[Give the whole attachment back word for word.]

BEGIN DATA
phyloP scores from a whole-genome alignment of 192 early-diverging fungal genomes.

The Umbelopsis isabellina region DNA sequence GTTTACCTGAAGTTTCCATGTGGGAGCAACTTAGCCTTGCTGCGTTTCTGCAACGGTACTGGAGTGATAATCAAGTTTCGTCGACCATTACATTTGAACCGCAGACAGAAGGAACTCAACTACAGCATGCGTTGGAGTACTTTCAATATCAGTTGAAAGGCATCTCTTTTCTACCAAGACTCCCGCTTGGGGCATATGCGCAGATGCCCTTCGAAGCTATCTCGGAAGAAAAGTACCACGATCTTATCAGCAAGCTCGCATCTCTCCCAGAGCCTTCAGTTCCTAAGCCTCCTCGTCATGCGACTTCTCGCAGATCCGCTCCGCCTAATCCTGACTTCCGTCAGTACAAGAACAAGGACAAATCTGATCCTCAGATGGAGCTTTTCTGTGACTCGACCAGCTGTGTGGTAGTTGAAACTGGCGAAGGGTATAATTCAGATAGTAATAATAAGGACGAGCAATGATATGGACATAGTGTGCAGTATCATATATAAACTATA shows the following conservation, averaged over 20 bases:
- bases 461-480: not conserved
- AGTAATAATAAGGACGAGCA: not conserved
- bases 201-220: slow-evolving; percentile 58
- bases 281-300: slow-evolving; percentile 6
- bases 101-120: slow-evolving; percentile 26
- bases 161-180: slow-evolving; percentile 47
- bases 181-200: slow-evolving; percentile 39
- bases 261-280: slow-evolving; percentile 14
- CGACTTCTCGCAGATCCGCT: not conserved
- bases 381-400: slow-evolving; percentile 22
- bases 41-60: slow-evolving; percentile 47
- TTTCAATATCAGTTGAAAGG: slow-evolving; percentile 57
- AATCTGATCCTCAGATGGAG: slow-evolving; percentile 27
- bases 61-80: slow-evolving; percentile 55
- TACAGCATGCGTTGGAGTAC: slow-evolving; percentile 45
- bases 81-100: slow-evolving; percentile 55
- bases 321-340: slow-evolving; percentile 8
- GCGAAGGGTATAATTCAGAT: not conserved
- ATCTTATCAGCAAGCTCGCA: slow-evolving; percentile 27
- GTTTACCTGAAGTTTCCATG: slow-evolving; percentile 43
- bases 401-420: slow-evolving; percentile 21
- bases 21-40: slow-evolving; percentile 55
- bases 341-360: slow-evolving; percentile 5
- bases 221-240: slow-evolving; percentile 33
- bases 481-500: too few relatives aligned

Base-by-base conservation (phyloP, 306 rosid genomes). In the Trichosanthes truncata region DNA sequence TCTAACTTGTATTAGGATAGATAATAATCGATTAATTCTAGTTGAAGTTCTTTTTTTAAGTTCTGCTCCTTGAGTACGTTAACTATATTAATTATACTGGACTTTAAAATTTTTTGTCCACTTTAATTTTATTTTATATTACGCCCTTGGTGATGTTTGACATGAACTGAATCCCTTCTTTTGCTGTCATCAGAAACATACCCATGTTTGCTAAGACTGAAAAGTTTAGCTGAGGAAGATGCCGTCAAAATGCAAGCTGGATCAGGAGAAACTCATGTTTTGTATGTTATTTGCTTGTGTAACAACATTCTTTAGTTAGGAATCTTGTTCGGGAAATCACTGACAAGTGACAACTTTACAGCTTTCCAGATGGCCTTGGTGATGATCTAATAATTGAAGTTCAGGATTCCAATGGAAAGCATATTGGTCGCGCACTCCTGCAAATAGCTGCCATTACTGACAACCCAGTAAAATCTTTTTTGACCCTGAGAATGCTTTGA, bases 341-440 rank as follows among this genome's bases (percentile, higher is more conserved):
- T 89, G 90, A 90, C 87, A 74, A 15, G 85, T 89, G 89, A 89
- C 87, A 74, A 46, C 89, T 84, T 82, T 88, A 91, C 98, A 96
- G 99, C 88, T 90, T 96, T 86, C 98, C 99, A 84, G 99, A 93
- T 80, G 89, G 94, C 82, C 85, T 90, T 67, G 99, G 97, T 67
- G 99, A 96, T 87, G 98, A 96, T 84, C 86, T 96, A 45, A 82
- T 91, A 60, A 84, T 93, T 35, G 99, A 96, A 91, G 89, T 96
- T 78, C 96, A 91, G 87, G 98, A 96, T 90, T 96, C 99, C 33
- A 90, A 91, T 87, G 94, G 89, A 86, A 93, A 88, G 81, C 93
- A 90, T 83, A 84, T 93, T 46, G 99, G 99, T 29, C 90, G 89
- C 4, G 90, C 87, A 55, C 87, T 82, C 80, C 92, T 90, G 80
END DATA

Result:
phyloP scores from a whole-genome alignment of 192 early-diverging fungal genomes.

The Umbelopsis isabellina region DNA sequence GTTTACCTGAAGTTTCCATGTGGGAGCAACTTAGCCTTGCTGCGTTTCTGCAACGGTACTGGAGTGATAATCAAGTTTCGTCGACCATTACATTTGAACCGCAGACAGAAGGAACTCAACTACAGCATGCGTTGGAGTACTTTCAATATCAGTTGAAAGGCATCTCTTTTCTACCAAGACTCCCGCTTGGGGCATATGCGCAGATGCCCTTCGAAGCTATCTCGGAAGAAAAGTACCACGATCTTATCAGCAAGCTCGCATCTCTCCCAGAGCCTTCAGTTCCTAAGCCTCCTCGTCATGCGACTTCTCGCAGATCCGCTCCGCCTAATCCTGACTTCCGTCAGTACAAGAACAAGGACAAATCTGATCCTCAGATGGAGCTTTTCTGTGACTCGACCAGCTGTGTGGTAGTTGAAACTGGCGAAGGGTATAATTCAGATAGTAATAATAAGGACGAGCAATGATATGGACATAGTGTGCAGTATCATATATAAACTATA shows the following conservation, averaged over 20 bases:
- bases 461-480: not conserved
- AGTAATAATAAGGACGAGCA: not conserved
- bases 201-220: slow-evolving; percentile 58
- bases 281-300: slow-evolving; percentile 6
- bases 101-120: slow-evolving; percentile 26
- bases 161-180: slow-evolving; percentile 47
- bases 181-200: slow-evolving; percentile 39
- bases 261-280: slow-evolving; percentile 14
- CGACTTCTCGCAGATCCGCT: not conserved
- bases 381-400: slow-evolving; percentile 22
- bases 41-60: slow-evolving; percentile 47
- TTTCAATATCAGTTGAAAGG: slow-evolving; percentile 57
- AATCTGATCCTCAGATGGAG: slow-evolving; percentile 27
- bases 61-80: slow-evolving; percentile 55
- TACAGCATGCGTTGGAGTAC: slow-evolving; percentile 45
- bases 81-100: slow-evolving; percentile 55
- bases 321-340: slow-evolving; percentile 8
- GCGAAGGGTATAATTCAGAT: not conserved
- ATCTTATCAGCAAGCTCGCA: slow-evolving; percentile 27
- GTTTACCTGAAGTTTCCATG: slow-evolving; percentile 43
- bases 401-420: slow-evolving; percentile 21
- bases 21-40: slow-evolving; percentile 55
- bases 341-360: slow-evolving; percentile 5
- bases 221-240: slow-evolving; percentile 33
- bases 481-500: too few relatives aligned

Base-by-base conservation (phyloP, 306 rosid genomes). In the Trichosanthes truncata region DNA sequence TCTAACTTGTATTAGGATAGATAATAATCGATTAATTCTAGTTGAAGTTCTTTTTTTAAGTTCTGCTCCTTGAGTACGTTAACTATATTAATTATACTGGACTTTAAAATTTTTTGTCCACTTTAATTTTATTTTATATTACGCCCTTGGTGATGTTTGACATGAACTGAATCCCTTCTTTTGCTGTCATCAGAAACATACCCATGTTTGCTAAGACTGAAAAGTTTAGCTGAGGAAGATGCCGTCAAAATGCAAGCTGGATCAGGAGAAACTCATGTTTTGTATGTTATTTGCTTGTGTAACAACATTCTTTAGTTAGGAATCTTGTTCGGGAAATCACTGACAAGTGACAACTTTACAGCTTTCCAGATGGCCTTGGTGATGATCTAATAATTGAAGTTCAGGATTCCAATGGAAAGCATATTGGTCGCGCACTCCTGCAAATAGCTGCCATTACTGACAACCCAGTAAAATCTTTTTTGACCCTGAGAATGCTTTGA, bases 341-440 rank as follows among this genome's bases (percentile, higher is more conserved):
- T 89, G 90, A 90, C 87, A 74, A 15, G 85, T 89, G 89, A 89
- C 87, A 74, A 46, C 89, T 84, T 82, T 88, A 91, C 98, A 96
- G 99, C 88, T 90, T 96, T 86, C 98, C 99, A 84, G 99, A 93
- T 80, G 89, G 94, C 82, C 85, T 90, T 67, G 99, G 97, T 67
- G 99, A 96, T 87, G 98, A 96, T 84, C 86, T 96, A 45, A 82
- T 91, A 60, A 84, T 93, T 35, G 99, A 96, A 91, G 89, T 96
- T 78, C 96, A 91, G 87, G 98, A 96, T 90, T 96, C 99, C 33
- A 90, A 91, T 87, G 94, G 89, A 86, A 93, A 88, G 81, C 93
- A 90, T 83, A 84, T 93, T 46, G 99, G 99, T 29, C 90, G 89
- C 4, G 90, C 87, A 55, C 87, T 82, C 80, C 92, T 90, G 80